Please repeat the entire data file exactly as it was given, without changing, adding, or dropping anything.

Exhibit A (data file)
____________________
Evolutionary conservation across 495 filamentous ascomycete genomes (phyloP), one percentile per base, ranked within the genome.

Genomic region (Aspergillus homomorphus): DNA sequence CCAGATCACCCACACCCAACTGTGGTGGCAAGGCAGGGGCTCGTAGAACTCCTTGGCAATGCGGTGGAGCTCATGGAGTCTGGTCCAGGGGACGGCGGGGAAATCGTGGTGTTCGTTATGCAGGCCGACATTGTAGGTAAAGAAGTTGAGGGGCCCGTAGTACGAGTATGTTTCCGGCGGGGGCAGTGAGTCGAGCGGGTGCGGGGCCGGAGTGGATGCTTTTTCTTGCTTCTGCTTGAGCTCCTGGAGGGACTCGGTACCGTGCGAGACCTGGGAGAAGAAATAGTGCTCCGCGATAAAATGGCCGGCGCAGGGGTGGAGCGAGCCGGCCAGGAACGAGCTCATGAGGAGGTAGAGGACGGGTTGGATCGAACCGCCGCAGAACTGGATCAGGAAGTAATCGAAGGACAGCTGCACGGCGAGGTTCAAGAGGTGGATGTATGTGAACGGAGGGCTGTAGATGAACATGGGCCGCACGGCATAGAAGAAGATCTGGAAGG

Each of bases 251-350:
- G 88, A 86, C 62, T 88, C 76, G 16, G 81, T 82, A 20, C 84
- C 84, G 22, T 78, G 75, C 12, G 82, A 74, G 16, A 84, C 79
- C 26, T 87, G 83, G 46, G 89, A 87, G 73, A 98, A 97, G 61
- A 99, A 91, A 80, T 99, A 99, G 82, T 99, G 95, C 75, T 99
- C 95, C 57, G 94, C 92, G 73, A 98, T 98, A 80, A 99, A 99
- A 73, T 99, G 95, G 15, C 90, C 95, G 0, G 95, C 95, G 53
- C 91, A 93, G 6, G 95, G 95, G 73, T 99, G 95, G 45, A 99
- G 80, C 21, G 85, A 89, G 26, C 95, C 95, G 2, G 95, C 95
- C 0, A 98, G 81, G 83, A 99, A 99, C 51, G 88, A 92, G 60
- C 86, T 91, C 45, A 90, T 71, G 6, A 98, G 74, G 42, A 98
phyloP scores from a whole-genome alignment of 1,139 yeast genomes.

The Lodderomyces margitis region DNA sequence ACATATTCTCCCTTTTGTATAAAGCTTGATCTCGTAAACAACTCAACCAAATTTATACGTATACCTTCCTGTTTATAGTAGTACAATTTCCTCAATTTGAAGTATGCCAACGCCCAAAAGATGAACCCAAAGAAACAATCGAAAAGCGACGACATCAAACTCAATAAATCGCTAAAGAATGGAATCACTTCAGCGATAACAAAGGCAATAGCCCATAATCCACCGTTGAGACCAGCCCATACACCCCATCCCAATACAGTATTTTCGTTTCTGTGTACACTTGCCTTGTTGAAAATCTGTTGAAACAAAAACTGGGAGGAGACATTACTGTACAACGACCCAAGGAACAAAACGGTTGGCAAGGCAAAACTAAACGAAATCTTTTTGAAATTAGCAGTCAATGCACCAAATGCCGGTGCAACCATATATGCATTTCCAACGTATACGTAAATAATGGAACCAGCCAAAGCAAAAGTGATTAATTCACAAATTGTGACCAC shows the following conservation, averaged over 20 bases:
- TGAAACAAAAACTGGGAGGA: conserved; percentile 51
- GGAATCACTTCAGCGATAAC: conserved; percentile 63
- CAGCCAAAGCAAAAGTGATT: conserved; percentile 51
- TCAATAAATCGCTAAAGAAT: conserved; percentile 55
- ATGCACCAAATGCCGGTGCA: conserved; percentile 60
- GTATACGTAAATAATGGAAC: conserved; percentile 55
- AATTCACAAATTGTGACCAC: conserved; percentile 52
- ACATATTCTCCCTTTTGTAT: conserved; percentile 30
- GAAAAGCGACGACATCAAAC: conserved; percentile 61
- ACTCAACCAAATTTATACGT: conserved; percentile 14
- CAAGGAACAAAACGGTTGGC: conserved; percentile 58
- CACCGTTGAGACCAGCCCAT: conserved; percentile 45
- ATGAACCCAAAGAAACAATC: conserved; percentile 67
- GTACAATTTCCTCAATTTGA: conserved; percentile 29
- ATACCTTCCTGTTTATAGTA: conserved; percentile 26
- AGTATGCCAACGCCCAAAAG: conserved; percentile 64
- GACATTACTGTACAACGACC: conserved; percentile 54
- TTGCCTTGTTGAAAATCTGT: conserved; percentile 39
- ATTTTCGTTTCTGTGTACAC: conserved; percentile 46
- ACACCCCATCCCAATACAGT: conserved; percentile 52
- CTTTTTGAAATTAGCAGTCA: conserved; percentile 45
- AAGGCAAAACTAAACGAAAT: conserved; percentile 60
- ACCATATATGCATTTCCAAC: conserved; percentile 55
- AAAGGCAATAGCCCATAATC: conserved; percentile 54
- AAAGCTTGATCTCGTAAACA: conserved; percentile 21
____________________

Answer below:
Evolutionary conservation across 495 filamentous ascomycete genomes (phyloP), one percentile per base, ranked within the genome.

Genomic region (Aspergillus homomorphus): DNA sequence CCAGATCACCCACACCCAACTGTGGTGGCAAGGCAGGGGCTCGTAGAACTCCTTGGCAATGCGGTGGAGCTCATGGAGTCTGGTCCAGGGGACGGCGGGGAAATCGTGGTGTTCGTTATGCAGGCCGACATTGTAGGTAAAGAAGTTGAGGGGCCCGTAGTACGAGTATGTTTCCGGCGGGGGCAGTGAGTCGAGCGGGTGCGGGGCCGGAGTGGATGCTTTTTCTTGCTTCTGCTTGAGCTCCTGGAGGGACTCGGTACCGTGCGAGACCTGGGAGAAGAAATAGTGCTCCGCGATAAAATGGCCGGCGCAGGGGTGGAGCGAGCCGGCCAGGAACGAGCTCATGAGGAGGTAGAGGACGGGTTGGATCGAACCGCCGCAGAACTGGATCAGGAAGTAATCGAAGGACAGCTGCACGGCGAGGTTCAAGAGGTGGATGTATGTGAACGGAGGGCTGTAGATGAACATGGGCCGCACGGCATAGAAGAAGATCTGGAAGG

Each of bases 251-350:
- G 88, A 86, C 62, T 88, C 76, G 16, G 81, T 82, A 20, C 84
- C 84, G 22, T 78, G 75, C 12, G 82, A 74, G 16, A 84, C 79
- C 26, T 87, G 83, G 46, G 89, A 87, G 73, A 98, A 97, G 61
- A 99, A 91, A 80, T 99, A 99, G 82, T 99, G 95, C 75, T 99
- C 95, C 57, G 94, C 92, G 73, A 98, T 98, A 80, A 99, A 99
- A 73, T 99, G 95, G 15, C 90, C 95, G 0, G 95, C 95, G 53
- C 91, A 93, G 6, G 95, G 95, G 73, T 99, G 95, G 45, A 99
- G 80, C 21, G 85, A 89, G 26, C 95, C 95, G 2, G 95, C 95
- C 0, A 98, G 81, G 83, A 99, A 99, C 51, G 88, A 92, G 60
- C 86, T 91, C 45, A 90, T 71, G 6, A 98, G 74, G 42, A 98
phyloP scores from a whole-genome alignment of 1,139 yeast genomes.

The Lodderomyces margitis region DNA sequence ACATATTCTCCCTTTTGTATAAAGCTTGATCTCGTAAACAACTCAACCAAATTTATACGTATACCTTCCTGTTTATAGTAGTACAATTTCCTCAATTTGAAGTATGCCAACGCCCAAAAGATGAACCCAAAGAAACAATCGAAAAGCGACGACATCAAACTCAATAAATCGCTAAAGAATGGAATCACTTCAGCGATAACAAAGGCAATAGCCCATAATCCACCGTTGAGACCAGCCCATACACCCCATCCCAATACAGTATTTTCGTTTCTGTGTACACTTGCCTTGTTGAAAATCTGTTGAAACAAAAACTGGGAGGAGACATTACTGTACAACGACCCAAGGAACAAAACGGTTGGCAAGGCAAAACTAAACGAAATCTTTTTGAAATTAGCAGTCAATGCACCAAATGCCGGTGCAACCATATATGCATTTCCAACGTATACGTAAATAATGGAACCAGCCAAAGCAAAAGTGATTAATTCACAAATTGTGACCAC shows the following conservation, averaged over 20 bases:
- TGAAACAAAAACTGGGAGGA: conserved; percentile 51
- GGAATCACTTCAGCGATAAC: conserved; percentile 63
- CAGCCAAAGCAAAAGTGATT: conserved; percentile 51
- TCAATAAATCGCTAAAGAAT: conserved; percentile 55
- ATGCACCAAATGCCGGTGCA: conserved; percentile 60
- GTATACGTAAATAATGGAAC: conserved; percentile 55
- AATTCACAAATTGTGACCAC: conserved; percentile 52
- ACATATTCTCCCTTTTGTAT: conserved; percentile 30
- GAAAAGCGACGACATCAAAC: conserved; percentile 61
- ACTCAACCAAATTTATACGT: conserved; percentile 14
- CAAGGAACAAAACGGTTGGC: conserved; percentile 58
- CACCGTTGAGACCAGCCCAT: conserved; percentile 45
- ATGAACCCAAAGAAACAATC: conserved; percentile 67
- GTACAATTTCCTCAATTTGA: conserved; percentile 29
- ATACCTTCCTGTTTATAGTA: conserved; percentile 26
- AGTATGCCAACGCCCAAAAG: conserved; percentile 64
- GACATTACTGTACAACGACC: conserved; percentile 54
- TTGCCTTGTTGAAAATCTGT: conserved; percentile 39
- ATTTTCGTTTCTGTGTACAC: conserved; percentile 46
- ACACCCCATCCCAATACAGT: conserved; percentile 52
- CTTTTTGAAATTAGCAGTCA: conserved; percentile 45
- AAGGCAAAACTAAACGAAAT: conserved; percentile 60
- ACCATATATGCATTTCCAAC: conserved; percentile 55
- AAAGGCAATAGCCCATAATC: conserved; percentile 54
- AAAGCTTGATCTCGTAAACA: conserved; percentile 21